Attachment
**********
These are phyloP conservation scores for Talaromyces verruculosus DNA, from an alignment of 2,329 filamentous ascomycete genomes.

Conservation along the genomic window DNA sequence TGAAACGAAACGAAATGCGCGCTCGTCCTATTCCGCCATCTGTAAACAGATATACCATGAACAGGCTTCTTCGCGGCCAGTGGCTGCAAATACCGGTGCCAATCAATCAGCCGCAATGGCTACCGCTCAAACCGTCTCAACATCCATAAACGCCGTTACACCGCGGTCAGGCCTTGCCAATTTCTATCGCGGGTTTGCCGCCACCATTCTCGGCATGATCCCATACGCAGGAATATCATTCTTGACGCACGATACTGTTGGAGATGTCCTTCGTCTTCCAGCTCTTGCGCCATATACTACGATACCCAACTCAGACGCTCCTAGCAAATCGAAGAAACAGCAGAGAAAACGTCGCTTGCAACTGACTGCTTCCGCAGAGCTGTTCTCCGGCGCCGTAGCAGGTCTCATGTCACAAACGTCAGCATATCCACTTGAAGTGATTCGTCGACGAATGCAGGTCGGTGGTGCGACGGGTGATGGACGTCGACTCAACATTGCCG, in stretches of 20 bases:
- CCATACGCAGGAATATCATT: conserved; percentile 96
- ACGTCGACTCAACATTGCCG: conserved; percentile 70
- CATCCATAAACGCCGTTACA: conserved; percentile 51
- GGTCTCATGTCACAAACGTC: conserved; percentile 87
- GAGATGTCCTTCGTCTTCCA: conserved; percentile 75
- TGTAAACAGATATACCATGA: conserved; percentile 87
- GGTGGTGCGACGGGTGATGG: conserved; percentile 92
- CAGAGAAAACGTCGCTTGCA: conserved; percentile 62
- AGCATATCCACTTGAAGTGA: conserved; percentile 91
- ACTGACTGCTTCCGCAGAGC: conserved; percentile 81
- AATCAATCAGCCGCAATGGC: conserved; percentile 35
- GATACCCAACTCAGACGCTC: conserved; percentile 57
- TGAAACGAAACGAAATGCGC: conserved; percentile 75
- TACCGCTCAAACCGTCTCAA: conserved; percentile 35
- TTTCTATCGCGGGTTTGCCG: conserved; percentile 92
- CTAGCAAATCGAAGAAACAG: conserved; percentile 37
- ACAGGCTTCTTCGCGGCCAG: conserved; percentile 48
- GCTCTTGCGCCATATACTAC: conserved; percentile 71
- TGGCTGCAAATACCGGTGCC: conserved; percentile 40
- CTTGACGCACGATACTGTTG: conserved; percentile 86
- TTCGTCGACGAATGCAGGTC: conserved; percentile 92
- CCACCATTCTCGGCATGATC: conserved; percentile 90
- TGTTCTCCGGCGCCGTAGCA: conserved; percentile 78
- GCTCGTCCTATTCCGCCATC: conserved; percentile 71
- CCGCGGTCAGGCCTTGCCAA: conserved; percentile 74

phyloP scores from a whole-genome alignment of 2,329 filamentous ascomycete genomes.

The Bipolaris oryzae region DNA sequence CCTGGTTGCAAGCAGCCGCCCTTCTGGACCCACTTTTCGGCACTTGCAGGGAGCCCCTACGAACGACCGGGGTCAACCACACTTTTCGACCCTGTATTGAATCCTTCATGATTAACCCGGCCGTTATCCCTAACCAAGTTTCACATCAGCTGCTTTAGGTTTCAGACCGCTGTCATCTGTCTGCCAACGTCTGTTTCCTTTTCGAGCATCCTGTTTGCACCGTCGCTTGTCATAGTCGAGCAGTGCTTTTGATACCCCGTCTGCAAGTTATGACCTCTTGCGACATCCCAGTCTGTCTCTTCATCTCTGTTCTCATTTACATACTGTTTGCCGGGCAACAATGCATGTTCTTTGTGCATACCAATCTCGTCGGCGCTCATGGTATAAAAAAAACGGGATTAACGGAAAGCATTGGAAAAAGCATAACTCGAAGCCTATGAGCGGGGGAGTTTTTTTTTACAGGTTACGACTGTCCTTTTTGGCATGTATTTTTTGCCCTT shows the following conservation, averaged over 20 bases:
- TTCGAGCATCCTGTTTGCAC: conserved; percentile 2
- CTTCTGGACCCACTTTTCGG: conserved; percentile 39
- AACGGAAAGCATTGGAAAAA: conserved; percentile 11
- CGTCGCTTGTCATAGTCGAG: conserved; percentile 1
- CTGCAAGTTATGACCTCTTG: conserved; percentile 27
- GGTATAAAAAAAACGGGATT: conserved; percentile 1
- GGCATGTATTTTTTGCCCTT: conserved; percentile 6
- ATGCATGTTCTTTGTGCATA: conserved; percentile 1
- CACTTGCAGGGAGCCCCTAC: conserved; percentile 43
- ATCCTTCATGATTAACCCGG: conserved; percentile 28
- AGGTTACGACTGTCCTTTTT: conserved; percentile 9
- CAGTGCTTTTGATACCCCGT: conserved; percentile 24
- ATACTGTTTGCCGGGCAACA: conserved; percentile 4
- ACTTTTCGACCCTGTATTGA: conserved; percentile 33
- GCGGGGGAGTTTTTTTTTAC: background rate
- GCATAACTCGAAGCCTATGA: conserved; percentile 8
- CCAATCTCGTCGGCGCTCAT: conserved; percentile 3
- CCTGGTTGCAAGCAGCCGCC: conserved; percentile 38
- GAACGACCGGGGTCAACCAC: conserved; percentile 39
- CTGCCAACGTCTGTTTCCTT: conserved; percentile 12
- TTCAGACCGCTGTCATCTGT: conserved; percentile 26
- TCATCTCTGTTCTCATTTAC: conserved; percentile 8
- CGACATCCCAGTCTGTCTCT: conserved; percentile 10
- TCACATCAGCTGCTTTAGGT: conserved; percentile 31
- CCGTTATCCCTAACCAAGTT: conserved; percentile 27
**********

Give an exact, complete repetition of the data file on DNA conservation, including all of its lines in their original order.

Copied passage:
These are phyloP conservation scores for Talaromyces verruculosus DNA, from an alignment of 2,329 filamentous ascomycete genomes.

Conservation along the genomic window DNA sequence TGAAACGAAACGAAATGCGCGCTCGTCCTATTCCGCCATCTGTAAACAGATATACCATGAACAGGCTTCTTCGCGGCCAGTGGCTGCAAATACCGGTGCCAATCAATCAGCCGCAATGGCTACCGCTCAAACCGTCTCAACATCCATAAACGCCGTTACACCGCGGTCAGGCCTTGCCAATTTCTATCGCGGGTTTGCCGCCACCATTCTCGGCATGATCCCATACGCAGGAATATCATTCTTGACGCACGATACTGTTGGAGATGTCCTTCGTCTTCCAGCTCTTGCGCCATATACTACGATACCCAACTCAGACGCTCCTAGCAAATCGAAGAAACAGCAGAGAAAACGTCGCTTGCAACTGACTGCTTCCGCAGAGCTGTTCTCCGGCGCCGTAGCAGGTCTCATGTCACAAACGTCAGCATATCCACTTGAAGTGATTCGTCGACGAATGCAGGTCGGTGGTGCGACGGGTGATGGACGTCGACTCAACATTGCCG, in stretches of 20 bases:
- CCATACGCAGGAATATCATT: conserved; percentile 96
- ACGTCGACTCAACATTGCCG: conserved; percentile 70
- CATCCATAAACGCCGTTACA: conserved; percentile 51
- GGTCTCATGTCACAAACGTC: conserved; percentile 87
- GAGATGTCCTTCGTCTTCCA: conserved; percentile 75
- TGTAAACAGATATACCATGA: conserved; percentile 87
- GGTGGTGCGACGGGTGATGG: conserved; percentile 92
- CAGAGAAAACGTCGCTTGCA: conserved; percentile 62
- AGCATATCCACTTGAAGTGA: conserved; percentile 91
- ACTGACTGCTTCCGCAGAGC: conserved; percentile 81
- AATCAATCAGCCGCAATGGC: conserved; percentile 35
- GATACCCAACTCAGACGCTC: conserved; percentile 57
- TGAAACGAAACGAAATGCGC: conserved; percentile 75
- TACCGCTCAAACCGTCTCAA: conserved; percentile 35
- TTTCTATCGCGGGTTTGCCG: conserved; percentile 92
- CTAGCAAATCGAAGAAACAG: conserved; percentile 37
- ACAGGCTTCTTCGCGGCCAG: conserved; percentile 48
- GCTCTTGCGCCATATACTAC: conserved; percentile 71
- TGGCTGCAAATACCGGTGCC: conserved; percentile 40
- CTTGACGCACGATACTGTTG: conserved; percentile 86
- TTCGTCGACGAATGCAGGTC: conserved; percentile 92
- CCACCATTCTCGGCATGATC: conserved; percentile 90
- TGTTCTCCGGCGCCGTAGCA: conserved; percentile 78
- GCTCGTCCTATTCCGCCATC: conserved; percentile 71
- CCGCGGTCAGGCCTTGCCAA: conserved; percentile 74

phyloP scores from a whole-genome alignment of 2,329 filamentous ascomycete genomes.

The Bipolaris oryzae region DNA sequence CCTGGTTGCAAGCAGCCGCCCTTCTGGACCCACTTTTCGGCACTTGCAGGGAGCCCCTACGAACGACCGGGGTCAACCACACTTTTCGACCCTGTATTGAATCCTTCATGATTAACCCGGCCGTTATCCCTAACCAAGTTTCACATCAGCTGCTTTAGGTTTCAGACCGCTGTCATCTGTCTGCCAACGTCTGTTTCCTTTTCGAGCATCCTGTTTGCACCGTCGCTTGTCATAGTCGAGCAGTGCTTTTGATACCCCGTCTGCAAGTTATGACCTCTTGCGACATCCCAGTCTGTCTCTTCATCTCTGTTCTCATTTACATACTGTTTGCCGGGCAACAATGCATGTTCTTTGTGCATACCAATCTCGTCGGCGCTCATGGTATAAAAAAAACGGGATTAACGGAAAGCATTGGAAAAAGCATAACTCGAAGCCTATGAGCGGGGGAGTTTTTTTTTACAGGTTACGACTGTCCTTTTTGGCATGTATTTTTTGCCCTT shows the following conservation, averaged over 20 bases:
- TTCGAGCATCCTGTTTGCAC: conserved; percentile 2
- CTTCTGGACCCACTTTTCGG: conserved; percentile 39
- AACGGAAAGCATTGGAAAAA: conserved; percentile 11
- CGTCGCTTGTCATAGTCGAG: conserved; percentile 1
- CTGCAAGTTATGACCTCTTG: conserved; percentile 27
- GGTATAAAAAAAACGGGATT: conserved; percentile 1
- GGCATGTATTTTTTGCCCTT: conserved; percentile 6
- ATGCATGTTCTTTGTGCATA: conserved; percentile 1
- CACTTGCAGGGAGCCCCTAC: conserved; percentile 43
- ATCCTTCATGATTAACCCGG: conserved; percentile 28
- AGGTTACGACTGTCCTTTTT: conserved; percentile 9
- CAGTGCTTTTGATACCCCGT: conserved; percentile 24
- ATACTGTTTGCCGGGCAACA: conserved; percentile 4
- ACTTTTCGACCCTGTATTGA: conserved; percentile 33
- GCGGGGGAGTTTTTTTTTAC: background rate
- GCATAACTCGAAGCCTATGA: conserved; percentile 8
- CCAATCTCGTCGGCGCTCAT: conserved; percentile 3
- CCTGGTTGCAAGCAGCCGCC: conserved; percentile 38
- GAACGACCGGGGTCAACCAC: conserved; percentile 39
- CTGCCAACGTCTGTTTCCTT: conserved; percentile 12
- TTCAGACCGCTGTCATCTGT: conserved; percentile 26
- TCATCTCTGTTCTCATTTAC: conserved; percentile 8
- CGACATCCCAGTCTGTCTCT: conserved; percentile 10
- TCACATCAGCTGCTTTAGGT: conserved; percentile 31
- CCGTTATCCCTAACCAAGTT: conserved; percentile 27